The precautionary principle finds itself at the forefront of scientific and regulatory discussions about nanotechnology and nanomaterials. In this study, we investigated whether European experts on nanotechnology governance and the management of nanomaterials (NMs) believe that more should be done to implement the precautionary principle when it comes to NMs, including why it should/should not be used and why it has/has not been adopted so far. In total, 54 relevant experts were identified using a snowball sampling methodology, and eventually 33 were interviewed. In total, 70% of the stakeholders strongly believed that the precautionary principle should be applied to manage NMs, while fewer than 1% believed that it could be applied for certain NMs and 7% had no opinion in favour of or against it. For the majority of the experts, the precautionary principle was considered fundamental for dealing with uncertain, complex, ambiguous risks, and they felt a precaution-based management and decision-making approach should be in place for controlling NMs. Arguments for why the precautionary principle has not been adopted so far for NM management were expressed, including the systematic stigmatisation of the principle as being unscientific and anti-innovation, a fear of overregulating an otherwise beneficial technology or product and diverging interests, priorities, and decision-making criteria. Based on our findings, we conclude that there is strong support among experts to strengthen the implementation of the precautionary principle in Europe when it comes to nanomaterials.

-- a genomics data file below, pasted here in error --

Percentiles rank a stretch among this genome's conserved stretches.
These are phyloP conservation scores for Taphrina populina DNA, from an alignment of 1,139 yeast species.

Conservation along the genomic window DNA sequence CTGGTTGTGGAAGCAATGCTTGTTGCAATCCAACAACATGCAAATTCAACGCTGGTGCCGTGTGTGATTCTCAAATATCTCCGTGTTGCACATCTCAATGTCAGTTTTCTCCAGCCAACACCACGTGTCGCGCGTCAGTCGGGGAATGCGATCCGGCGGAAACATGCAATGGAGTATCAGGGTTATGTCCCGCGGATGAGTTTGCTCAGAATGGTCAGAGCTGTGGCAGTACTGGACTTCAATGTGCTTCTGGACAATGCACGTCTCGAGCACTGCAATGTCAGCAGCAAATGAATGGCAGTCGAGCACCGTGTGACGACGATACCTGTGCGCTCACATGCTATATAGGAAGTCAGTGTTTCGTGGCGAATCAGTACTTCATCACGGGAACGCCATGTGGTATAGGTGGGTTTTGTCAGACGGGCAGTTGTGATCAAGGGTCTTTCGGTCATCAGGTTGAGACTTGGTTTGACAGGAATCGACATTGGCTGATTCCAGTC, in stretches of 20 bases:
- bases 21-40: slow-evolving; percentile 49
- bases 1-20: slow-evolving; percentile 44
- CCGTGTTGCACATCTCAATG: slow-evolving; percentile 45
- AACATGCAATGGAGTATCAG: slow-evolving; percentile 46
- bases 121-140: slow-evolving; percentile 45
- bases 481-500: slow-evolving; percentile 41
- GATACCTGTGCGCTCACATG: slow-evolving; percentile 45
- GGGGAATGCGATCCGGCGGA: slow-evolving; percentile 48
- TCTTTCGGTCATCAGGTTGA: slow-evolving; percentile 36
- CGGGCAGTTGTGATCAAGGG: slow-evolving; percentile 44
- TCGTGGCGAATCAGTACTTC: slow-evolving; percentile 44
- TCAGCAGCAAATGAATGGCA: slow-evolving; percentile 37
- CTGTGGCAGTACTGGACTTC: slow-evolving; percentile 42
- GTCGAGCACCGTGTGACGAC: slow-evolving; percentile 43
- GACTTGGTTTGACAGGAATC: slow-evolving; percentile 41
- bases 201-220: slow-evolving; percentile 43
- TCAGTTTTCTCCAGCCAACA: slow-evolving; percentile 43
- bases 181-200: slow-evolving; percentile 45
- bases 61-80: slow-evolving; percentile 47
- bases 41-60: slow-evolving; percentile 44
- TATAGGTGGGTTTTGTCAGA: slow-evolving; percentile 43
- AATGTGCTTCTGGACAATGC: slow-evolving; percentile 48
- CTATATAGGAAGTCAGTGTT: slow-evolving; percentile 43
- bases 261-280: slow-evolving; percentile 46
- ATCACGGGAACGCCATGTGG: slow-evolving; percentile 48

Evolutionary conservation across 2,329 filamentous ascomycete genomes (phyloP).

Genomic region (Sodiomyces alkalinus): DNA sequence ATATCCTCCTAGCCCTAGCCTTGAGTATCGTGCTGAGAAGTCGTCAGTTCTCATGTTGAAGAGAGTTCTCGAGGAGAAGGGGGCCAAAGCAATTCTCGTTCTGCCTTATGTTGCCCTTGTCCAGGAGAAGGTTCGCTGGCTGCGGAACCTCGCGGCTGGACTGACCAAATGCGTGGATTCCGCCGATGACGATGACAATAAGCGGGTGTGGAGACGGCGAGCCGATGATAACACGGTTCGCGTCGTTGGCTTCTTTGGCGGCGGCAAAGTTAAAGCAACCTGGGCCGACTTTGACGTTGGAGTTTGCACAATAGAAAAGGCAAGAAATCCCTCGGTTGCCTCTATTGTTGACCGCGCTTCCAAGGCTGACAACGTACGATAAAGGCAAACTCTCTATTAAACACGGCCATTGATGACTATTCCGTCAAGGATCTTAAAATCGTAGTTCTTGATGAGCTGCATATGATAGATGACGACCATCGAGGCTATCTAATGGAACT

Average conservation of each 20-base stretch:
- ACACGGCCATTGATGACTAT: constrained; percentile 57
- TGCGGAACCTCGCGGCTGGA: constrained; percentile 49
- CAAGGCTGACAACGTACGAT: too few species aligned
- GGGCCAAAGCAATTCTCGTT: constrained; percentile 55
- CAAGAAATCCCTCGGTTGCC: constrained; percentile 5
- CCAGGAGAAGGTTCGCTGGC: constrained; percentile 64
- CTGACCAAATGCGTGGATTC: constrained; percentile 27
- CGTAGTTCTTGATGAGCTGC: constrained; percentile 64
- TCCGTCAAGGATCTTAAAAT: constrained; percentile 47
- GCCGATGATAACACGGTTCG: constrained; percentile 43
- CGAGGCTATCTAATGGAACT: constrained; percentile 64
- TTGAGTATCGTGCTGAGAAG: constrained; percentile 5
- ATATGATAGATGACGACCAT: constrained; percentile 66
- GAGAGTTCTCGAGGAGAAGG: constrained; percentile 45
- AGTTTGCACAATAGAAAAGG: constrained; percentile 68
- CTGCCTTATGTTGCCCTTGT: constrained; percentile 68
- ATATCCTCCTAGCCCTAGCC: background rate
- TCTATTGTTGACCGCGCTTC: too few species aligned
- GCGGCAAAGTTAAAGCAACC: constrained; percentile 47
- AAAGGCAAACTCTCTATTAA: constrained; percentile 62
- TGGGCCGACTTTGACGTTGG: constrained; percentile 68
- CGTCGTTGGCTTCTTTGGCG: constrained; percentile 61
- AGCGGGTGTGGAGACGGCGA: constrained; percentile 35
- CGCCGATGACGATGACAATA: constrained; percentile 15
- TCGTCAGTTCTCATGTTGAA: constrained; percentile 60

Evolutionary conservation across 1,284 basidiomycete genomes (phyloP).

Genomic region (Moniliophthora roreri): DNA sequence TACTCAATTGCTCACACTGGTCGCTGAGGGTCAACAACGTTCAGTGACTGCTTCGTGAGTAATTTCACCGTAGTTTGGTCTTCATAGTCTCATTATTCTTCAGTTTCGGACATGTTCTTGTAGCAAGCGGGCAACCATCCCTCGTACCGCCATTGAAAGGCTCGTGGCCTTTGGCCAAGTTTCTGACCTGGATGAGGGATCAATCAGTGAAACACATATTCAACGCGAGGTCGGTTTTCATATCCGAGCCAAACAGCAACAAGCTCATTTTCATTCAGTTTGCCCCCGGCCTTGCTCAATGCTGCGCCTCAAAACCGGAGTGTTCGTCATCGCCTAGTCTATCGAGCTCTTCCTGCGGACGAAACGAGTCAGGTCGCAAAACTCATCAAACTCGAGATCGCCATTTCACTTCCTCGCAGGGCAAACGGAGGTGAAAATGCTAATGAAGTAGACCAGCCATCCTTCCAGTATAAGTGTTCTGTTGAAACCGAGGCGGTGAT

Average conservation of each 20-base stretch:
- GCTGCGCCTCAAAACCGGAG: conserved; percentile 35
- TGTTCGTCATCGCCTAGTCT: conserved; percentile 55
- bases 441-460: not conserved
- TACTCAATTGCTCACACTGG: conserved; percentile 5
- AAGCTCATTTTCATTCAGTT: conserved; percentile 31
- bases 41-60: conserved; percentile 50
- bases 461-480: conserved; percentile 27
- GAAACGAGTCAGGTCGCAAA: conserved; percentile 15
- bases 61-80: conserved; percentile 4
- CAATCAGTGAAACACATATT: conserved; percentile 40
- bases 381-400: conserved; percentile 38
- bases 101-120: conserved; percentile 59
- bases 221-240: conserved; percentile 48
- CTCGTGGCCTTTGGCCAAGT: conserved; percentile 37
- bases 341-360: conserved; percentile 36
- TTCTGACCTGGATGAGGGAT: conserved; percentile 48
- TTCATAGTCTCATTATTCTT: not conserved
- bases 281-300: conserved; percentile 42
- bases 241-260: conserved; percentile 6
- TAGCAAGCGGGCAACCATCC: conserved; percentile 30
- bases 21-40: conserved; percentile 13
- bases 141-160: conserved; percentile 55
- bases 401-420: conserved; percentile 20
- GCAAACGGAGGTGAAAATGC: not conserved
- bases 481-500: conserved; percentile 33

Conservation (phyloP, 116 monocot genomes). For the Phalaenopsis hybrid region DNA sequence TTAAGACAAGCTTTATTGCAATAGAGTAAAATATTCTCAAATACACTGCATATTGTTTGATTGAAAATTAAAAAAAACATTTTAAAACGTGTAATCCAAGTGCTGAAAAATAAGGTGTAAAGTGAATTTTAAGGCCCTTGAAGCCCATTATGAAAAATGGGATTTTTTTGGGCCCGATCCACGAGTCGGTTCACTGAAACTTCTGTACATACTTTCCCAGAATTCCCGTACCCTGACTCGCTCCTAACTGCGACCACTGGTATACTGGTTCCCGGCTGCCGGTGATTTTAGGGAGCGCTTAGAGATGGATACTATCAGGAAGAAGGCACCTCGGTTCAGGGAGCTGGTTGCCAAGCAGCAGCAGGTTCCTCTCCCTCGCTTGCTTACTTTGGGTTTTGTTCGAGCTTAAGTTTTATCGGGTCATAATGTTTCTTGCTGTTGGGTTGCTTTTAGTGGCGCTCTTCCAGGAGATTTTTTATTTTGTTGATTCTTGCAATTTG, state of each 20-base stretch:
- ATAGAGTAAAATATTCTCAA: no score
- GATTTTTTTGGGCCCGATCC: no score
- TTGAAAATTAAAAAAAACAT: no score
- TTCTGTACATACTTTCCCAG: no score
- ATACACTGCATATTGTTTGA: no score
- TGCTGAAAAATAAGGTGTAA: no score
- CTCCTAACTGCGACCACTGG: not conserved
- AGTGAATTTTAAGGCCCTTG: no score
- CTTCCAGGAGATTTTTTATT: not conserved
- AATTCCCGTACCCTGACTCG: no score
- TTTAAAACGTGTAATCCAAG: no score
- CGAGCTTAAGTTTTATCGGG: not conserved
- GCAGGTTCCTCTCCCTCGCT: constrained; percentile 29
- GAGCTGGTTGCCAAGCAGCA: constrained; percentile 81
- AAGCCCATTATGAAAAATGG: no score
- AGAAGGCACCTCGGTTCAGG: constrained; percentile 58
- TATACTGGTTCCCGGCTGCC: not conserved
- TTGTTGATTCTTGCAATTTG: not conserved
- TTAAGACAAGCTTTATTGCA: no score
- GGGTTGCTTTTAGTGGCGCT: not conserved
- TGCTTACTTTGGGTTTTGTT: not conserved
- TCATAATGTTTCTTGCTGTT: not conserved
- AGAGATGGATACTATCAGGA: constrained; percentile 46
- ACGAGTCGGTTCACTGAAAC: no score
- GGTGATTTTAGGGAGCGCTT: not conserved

- Precautionary principle
- Qualitative expert interviews
- Societal implications